Healing a Divided Nation | Opinion

President-elect Joe Biden will soon take office tasked with unifying Americans who, according to the Pew Research Center, "have rarely been as polarized as they are today." The recent insurrection at the Capitol showed us again how damaging racist rhetoric and narratives are to the health of our democracy. We must take action now to move our society forward to a more perfect union. Healing our nation's bitter divisions must be part of that effort and must include confronting systemic racism.

Commentators often label needed yet uncomfortable discussions about systemic racism in our institutions, democracy and daily lives as further partisanship. The truth is, ensuring that our country lives up to its promise of opportunity for everyone should not be a partisan concept.

Our education system is an example of how everyone benefits when we focus on racial equity. And it is an important place for building understanding in our country, bridging divisions and addressing injustices shaped over centuries. Over the past two weeks, we've seen how many educators have held space to dive deep into the current events and examine how white supremacy has shown itself yet again. Conversely, we've also heard stories of students attending classes without a mere mention of the insurrection at the Capitol.

It shouldn't be controversial to say that schools need to be nurturing environments, where children feel appreciated and heard in order to grow. Yet too often, young people do not have an active role in shaping the policies that impact their learning and daily lives.

Centering their voices and experiences in decision-making is important, not only to show they are valued, but also because young people know how to improve education for everyone. In Providence, Rhode Island, students campaigned to expand access to bus passes so their peers could safely and reliably get to school. Youth leaders with Pa'lante in Holyoke, Massachusetts, redesigned discipline to prevent suspensions and support student growth through restorative justice conflict resolution.

Washington, D.C., Prepares For Potential Unrest
Flowers are woven into the 8-foot fence that surrounds the Capitol grounds the day after the House of Representatives voted to impeach President Donald Trump for the second time January 14, 2021, in Washington, D.C. Chip Somodevilla/Getty Images

In another example, young people in Connecticut achieved passage of a law requiring all high schools to offer Black and Latino studies classes. For generations, our education system has failed to adequately reflect and honor the identities of youths of color. Curriculum that is culturally relevant and engages students from perspectives beyond a European-centric lens fosters a better understanding of history for everyone.

It's true that as part of this, students, families and educators must more closely examine our nation's sinful history of racism, and how it's shaped our present.

Recently we've seen efforts to cast such teaching as "unpatriotic" or "un-American." These are certainly challenging conversations, and taking care in preparing for them is essential. Analyzing our past while exercising the freedom to critique and propose better solutions is part of the founding values our nation holds dear. We can grow stronger when everyone's histories are understood and validated. And we are a better country when we embrace our imperfections and seek remedies together.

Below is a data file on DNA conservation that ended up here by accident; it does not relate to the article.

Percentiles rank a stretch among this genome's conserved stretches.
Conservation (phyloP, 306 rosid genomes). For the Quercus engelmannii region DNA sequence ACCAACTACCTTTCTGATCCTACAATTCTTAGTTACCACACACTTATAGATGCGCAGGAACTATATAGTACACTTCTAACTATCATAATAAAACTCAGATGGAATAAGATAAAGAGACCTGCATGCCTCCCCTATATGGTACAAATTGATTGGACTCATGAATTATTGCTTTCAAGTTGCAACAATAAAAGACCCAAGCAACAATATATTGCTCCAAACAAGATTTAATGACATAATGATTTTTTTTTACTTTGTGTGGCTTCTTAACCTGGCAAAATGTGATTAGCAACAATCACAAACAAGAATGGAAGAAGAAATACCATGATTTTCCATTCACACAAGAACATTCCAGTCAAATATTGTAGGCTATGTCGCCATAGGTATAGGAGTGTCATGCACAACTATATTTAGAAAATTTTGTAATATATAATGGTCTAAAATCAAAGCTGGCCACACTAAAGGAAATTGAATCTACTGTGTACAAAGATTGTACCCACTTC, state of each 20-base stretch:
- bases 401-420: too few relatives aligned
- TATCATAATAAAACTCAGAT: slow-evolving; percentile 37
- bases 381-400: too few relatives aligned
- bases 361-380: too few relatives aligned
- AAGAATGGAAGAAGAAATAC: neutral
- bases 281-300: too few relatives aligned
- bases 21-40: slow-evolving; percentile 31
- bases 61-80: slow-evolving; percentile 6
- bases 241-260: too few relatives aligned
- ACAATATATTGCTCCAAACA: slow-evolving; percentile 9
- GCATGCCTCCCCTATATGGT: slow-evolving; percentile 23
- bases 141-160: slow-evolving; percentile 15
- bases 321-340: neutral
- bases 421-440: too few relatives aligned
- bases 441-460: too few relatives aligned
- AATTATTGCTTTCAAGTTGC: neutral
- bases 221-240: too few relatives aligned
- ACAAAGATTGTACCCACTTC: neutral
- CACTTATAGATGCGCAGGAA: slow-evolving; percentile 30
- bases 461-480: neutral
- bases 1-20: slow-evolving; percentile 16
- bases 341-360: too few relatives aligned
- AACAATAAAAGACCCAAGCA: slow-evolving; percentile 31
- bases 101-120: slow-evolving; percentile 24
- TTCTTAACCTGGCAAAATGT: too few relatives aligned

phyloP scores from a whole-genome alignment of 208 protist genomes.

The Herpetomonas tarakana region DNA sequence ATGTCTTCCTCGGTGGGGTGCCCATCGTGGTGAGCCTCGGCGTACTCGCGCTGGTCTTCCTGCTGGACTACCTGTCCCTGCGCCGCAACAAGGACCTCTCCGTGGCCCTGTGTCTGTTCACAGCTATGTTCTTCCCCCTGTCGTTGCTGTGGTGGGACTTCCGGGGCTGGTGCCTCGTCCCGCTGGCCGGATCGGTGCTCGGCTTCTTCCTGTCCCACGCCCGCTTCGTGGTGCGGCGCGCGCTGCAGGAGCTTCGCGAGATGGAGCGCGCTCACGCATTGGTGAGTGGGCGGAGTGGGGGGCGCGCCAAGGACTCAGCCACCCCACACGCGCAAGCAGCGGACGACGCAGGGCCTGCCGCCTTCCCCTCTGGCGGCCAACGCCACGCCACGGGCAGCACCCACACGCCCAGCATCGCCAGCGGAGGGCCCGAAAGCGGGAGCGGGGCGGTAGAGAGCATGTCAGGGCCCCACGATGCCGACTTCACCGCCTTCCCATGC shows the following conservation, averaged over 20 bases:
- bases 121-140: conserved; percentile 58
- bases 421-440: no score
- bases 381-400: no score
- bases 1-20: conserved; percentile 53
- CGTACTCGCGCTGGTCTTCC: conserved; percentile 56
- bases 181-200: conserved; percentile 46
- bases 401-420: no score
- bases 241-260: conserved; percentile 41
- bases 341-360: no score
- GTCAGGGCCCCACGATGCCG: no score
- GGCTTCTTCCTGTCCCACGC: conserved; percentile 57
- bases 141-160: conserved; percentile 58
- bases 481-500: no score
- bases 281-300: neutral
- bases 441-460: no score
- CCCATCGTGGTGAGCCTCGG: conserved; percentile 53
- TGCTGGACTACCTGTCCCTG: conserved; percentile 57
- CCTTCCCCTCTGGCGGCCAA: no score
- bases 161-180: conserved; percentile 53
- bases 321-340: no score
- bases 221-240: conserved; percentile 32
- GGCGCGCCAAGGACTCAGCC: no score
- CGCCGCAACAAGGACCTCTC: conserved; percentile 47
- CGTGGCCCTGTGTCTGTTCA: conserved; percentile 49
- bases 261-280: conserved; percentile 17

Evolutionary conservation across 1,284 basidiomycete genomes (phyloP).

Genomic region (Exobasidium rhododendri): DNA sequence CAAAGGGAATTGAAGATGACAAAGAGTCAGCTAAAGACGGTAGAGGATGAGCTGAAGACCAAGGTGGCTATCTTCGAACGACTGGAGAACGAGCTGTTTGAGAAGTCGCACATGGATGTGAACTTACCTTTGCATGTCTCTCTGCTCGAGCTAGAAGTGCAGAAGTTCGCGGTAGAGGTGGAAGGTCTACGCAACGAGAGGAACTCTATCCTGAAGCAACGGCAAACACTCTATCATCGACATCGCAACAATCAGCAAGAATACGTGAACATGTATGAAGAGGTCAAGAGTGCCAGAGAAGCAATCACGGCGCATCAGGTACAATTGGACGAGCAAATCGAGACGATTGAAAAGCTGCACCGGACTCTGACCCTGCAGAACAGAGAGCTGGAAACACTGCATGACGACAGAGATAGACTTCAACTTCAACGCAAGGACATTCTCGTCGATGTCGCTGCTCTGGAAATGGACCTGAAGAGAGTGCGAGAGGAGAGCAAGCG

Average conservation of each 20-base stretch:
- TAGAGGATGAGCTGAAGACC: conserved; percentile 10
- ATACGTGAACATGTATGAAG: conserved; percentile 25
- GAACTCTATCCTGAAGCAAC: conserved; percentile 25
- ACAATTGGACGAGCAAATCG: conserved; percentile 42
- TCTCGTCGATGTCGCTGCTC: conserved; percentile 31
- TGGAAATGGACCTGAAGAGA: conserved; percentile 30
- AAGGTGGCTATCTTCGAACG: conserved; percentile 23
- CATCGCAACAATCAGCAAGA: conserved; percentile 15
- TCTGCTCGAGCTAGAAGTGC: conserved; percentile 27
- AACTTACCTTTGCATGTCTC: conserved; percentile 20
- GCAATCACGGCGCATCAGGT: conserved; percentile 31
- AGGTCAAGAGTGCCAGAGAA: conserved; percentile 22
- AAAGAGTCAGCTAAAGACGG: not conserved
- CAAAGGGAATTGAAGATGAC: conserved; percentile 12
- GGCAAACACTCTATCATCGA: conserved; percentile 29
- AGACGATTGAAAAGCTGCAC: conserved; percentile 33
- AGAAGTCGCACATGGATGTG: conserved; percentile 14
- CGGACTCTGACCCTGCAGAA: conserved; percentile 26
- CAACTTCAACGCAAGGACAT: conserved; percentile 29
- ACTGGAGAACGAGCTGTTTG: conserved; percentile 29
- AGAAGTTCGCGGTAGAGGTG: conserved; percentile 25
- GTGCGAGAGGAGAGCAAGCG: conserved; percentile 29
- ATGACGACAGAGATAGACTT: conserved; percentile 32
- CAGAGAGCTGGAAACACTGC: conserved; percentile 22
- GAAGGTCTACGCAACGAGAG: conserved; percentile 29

Reexamining what we teach also requires us to think about how we teach, and who is doing the teaching. Officials are making it a priority to improve recruitment and retention of more educators of color, as nearly 80 percent of our country's public school teachers are white. Research makes it clear that Black educators improve educational outcomes and aspirations of students who look like them. It also shows that a more diverse teaching workforce is beneficial for white students, who learn from people whose perspectives and life experiences differ from their own.

The attack in Washington, D.C., is one of the many symptoms of a larger problem of white supremacy throughout our nation. We must have the courage to face this if we aspire to live up to our shared values of equal opportunity, fairness and justice.

It will take time, but tackling these structural issues at all levels of education will foster a more understanding and compassionate society for generations to come. And it's up to white folks to shoulder much of the burden in confronting this past. An American electorate that became divided through racial fear mongering can be healed through confronting these realities and working to dismantle them. Young people have already started, mobilizing in the streets and in voting booths to call for a more just United States that works for all. It is these and other actions that will allow us to face and reconcile our past as we also prepare our nation for a strong future, as both a country and democracy. And maybe, just maybe, we can try to model for much of the world how a city on a hill works to improve itself.

Nicholas C. Donohue is president and CEO of the Nellie Mae Education Foundation in Quincy, Massachusetts.

The views expressed in this article are the writer's own.